.net barcode reader sdk 7: Project Cost Management in Software

Printer UPC-A in Software 7: Project Cost Management

7: Project Cost Management
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Accurately reporting to appropriate stakeholders all approved changes and costs Managing any cost overruns within the acceptable limits (consistent with approved contingency reserves)
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The bottom-line intent of project cost control is to effectively manage the approved budget and seek out potential impact variances (both positive and negative) against the budget The best way to ensure cost control is through effective change management and close monitoring and reporting of earned value
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For readers not planning to pursue PMI s PMP exam in the near future, I recommend you scan this section for a high-level overview and not for detailed comprehension You can always come back to this chapter later when you are ready to prepare for PM certification
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PMBOK, Fourth Edition shows six tools and techniques for this process, which will be discussed in this section The first to be discussed is earned value management (EVM) EVM is growing in popularity, especially in large companies and on government projects Some companies even have an earned value analyst (EVA) working with the project managers and teams across multiple projects, tracking and reporting on their EV status using a consistent format and frequency
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Earned value management involves a number of concepts, calculations, and methods that are performed by today s high-tech PM software tools Even the more experienced project manager is often not completely comfortable with EV tracking because it requires extra time and a degree of judgment on when/how to report the completion and progress of activities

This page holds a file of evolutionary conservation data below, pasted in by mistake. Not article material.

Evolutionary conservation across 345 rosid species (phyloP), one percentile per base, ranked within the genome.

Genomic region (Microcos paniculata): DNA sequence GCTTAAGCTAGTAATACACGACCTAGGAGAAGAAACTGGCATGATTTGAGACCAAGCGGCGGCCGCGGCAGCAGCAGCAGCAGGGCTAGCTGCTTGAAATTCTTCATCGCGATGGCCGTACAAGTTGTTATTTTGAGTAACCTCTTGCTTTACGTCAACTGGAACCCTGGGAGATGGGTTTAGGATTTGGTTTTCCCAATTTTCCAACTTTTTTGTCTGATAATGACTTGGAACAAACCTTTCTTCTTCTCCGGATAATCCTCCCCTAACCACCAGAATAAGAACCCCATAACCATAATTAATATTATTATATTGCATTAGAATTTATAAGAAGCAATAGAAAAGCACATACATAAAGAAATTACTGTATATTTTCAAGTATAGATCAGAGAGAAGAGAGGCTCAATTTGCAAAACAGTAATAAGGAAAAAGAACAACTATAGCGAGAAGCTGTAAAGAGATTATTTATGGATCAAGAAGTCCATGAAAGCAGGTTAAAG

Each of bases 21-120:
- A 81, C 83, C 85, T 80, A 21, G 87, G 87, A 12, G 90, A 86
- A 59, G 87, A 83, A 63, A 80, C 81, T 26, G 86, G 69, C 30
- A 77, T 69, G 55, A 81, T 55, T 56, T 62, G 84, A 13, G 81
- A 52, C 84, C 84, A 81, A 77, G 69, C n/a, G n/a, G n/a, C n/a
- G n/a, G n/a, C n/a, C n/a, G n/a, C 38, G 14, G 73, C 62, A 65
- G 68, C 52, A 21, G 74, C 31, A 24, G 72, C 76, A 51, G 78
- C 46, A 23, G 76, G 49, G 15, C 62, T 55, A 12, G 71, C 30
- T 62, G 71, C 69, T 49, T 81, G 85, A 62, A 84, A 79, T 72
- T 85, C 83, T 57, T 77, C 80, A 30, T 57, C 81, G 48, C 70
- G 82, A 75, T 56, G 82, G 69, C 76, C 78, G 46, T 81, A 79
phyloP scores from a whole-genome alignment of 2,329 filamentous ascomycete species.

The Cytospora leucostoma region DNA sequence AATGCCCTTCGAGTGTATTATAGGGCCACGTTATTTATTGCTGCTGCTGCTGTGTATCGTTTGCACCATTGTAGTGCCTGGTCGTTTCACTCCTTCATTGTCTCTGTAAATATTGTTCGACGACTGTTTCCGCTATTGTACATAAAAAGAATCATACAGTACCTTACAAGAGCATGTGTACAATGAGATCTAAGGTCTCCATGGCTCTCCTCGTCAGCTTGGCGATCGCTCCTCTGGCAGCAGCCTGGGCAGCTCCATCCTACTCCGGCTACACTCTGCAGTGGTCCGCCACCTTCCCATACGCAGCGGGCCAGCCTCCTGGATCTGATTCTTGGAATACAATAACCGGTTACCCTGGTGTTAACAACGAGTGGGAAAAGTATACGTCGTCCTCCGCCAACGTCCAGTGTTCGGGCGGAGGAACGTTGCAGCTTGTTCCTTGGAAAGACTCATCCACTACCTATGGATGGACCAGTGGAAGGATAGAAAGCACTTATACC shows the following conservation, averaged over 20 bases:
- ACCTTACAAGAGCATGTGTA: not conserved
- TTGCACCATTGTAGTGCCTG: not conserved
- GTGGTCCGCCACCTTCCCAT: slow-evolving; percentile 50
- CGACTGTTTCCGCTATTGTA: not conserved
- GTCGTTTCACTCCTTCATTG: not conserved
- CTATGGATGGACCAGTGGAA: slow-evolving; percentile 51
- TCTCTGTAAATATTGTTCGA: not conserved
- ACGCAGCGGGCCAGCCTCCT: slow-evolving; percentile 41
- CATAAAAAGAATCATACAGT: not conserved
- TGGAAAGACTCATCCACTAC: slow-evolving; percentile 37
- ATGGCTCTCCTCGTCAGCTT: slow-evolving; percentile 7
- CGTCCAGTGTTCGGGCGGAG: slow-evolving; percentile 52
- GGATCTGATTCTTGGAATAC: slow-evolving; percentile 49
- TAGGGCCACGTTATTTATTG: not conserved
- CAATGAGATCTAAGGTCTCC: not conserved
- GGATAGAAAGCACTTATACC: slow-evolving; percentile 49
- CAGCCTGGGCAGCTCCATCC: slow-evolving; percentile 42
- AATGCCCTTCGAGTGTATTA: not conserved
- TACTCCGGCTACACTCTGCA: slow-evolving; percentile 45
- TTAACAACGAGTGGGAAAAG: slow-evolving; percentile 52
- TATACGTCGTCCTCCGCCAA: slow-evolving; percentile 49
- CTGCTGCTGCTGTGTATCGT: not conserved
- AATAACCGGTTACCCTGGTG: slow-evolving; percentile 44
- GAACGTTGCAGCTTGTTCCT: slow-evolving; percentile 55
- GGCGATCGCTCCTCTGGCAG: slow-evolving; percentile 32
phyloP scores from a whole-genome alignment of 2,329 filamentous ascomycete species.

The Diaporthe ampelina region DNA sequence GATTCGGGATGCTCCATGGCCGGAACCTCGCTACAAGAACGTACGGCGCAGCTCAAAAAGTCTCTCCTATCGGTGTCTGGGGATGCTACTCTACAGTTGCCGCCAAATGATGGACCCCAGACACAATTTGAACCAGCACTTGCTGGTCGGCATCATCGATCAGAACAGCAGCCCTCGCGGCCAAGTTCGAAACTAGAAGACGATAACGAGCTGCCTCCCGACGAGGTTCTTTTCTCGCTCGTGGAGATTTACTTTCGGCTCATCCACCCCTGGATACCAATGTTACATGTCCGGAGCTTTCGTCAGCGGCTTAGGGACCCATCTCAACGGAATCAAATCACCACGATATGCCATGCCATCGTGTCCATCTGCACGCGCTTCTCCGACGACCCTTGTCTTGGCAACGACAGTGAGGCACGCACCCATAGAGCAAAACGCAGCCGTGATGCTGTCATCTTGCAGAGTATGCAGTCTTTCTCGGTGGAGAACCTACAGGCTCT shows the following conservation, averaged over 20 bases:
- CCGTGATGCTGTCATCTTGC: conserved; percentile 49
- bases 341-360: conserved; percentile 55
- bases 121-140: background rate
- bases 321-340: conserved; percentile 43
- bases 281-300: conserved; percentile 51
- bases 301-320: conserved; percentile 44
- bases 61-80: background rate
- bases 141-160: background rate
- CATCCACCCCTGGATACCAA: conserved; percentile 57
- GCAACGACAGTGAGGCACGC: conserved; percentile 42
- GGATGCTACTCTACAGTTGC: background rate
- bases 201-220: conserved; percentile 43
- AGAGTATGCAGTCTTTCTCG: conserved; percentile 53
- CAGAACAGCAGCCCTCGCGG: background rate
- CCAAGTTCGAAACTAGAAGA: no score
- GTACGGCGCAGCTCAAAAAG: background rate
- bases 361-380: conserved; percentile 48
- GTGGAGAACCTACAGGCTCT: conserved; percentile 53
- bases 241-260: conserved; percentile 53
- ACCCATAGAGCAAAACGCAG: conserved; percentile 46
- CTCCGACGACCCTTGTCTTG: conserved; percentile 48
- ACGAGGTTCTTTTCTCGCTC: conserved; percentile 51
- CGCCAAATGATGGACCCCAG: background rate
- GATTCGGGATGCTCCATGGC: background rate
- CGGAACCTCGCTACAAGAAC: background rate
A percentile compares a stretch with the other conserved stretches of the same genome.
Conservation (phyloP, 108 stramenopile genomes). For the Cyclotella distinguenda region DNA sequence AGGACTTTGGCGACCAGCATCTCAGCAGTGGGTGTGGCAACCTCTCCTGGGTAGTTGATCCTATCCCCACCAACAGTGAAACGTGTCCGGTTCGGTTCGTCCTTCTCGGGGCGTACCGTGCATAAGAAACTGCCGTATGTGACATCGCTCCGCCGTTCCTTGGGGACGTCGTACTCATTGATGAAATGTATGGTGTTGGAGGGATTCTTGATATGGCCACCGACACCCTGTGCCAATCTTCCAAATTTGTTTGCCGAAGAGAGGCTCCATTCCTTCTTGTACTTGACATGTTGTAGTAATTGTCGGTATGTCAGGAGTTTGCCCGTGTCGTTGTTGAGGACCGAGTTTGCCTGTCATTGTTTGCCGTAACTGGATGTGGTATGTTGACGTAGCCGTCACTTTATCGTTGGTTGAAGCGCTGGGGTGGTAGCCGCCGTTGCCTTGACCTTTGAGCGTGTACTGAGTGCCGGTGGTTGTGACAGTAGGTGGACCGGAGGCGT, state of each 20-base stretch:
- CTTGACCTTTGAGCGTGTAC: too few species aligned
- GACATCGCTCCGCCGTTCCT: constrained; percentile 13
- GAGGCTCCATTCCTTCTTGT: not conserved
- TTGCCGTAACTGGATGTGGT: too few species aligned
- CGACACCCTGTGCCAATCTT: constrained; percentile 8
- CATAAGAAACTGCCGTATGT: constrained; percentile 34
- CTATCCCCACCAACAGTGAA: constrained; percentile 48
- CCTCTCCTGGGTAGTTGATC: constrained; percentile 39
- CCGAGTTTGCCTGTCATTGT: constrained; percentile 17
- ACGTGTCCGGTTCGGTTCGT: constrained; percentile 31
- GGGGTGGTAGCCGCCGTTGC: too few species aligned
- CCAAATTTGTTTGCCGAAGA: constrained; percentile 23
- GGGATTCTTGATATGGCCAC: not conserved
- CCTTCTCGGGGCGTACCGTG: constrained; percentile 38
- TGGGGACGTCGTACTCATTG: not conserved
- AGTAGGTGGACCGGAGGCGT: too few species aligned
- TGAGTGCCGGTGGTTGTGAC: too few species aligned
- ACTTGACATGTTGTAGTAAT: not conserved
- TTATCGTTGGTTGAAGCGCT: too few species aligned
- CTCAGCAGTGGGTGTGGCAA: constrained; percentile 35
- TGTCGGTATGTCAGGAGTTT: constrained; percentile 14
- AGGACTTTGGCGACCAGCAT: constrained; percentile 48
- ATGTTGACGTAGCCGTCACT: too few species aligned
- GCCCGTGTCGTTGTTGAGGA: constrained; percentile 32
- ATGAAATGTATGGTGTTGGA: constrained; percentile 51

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Earned value management can be used in various ways EVM is most often used as a method of measuring project performance in dollars and cents The principle of EVM is used to develop and monitor three key dimensions (components) for each work package (or at the control account level) To manage EV, you collect key data at regular intervals (for example, weekly or monthly, depending on the size and duration of the project) to
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establish a checkpoint (snapshot) in time to measure progress on your project The key dimensions of EVM are as follows:
Planned value (PV) This is the authorized budget assigned to the work planned to be accomplished based on historical or expert knowledge for activities or work packages Planned value is the amount you planned to spend at a given time on the project If nothing changes, the original PV adds up to be the budget at completion (BAC) at the end of the project Actual cost (AC) The total cost actually incurred and recorded for the work performed
NOTE
Tracking and reporting actual cost can be somewhat elusive in the case of delayed invoices from suppliers, allocated costs that are apportioned across multiple projects, and missed or hidden charges
Earned value (EV) The value of the work performed (for example, those activities or work packages that are complete and should receive appropriate credit for the expected dollar value they are assigned) EV must be compared to the PV baseline and actual cost (AC) to determine schedule and cost variance
Earned value should clearly show not just how much of your budget has been spent (AC) against what you thought you were going to spend (PV), but it should also show the value of work completed (EV) EV is becoming more widely used, especially in large companies and government projects
When reporting the progress of work performed and EV in dollars and cents for a particular activity or work package, use the progress-reporting rules introduced in 6:
50/50 rule Fifty percent credit for the value of an activity when it begins and 50 percent when complete 20/80 rule Twenty percent credit for the value of an activity when it begins and 80 percent when complete 0/100 rule Zero percent credit when the activity begins and 100 percent credit when it is complete
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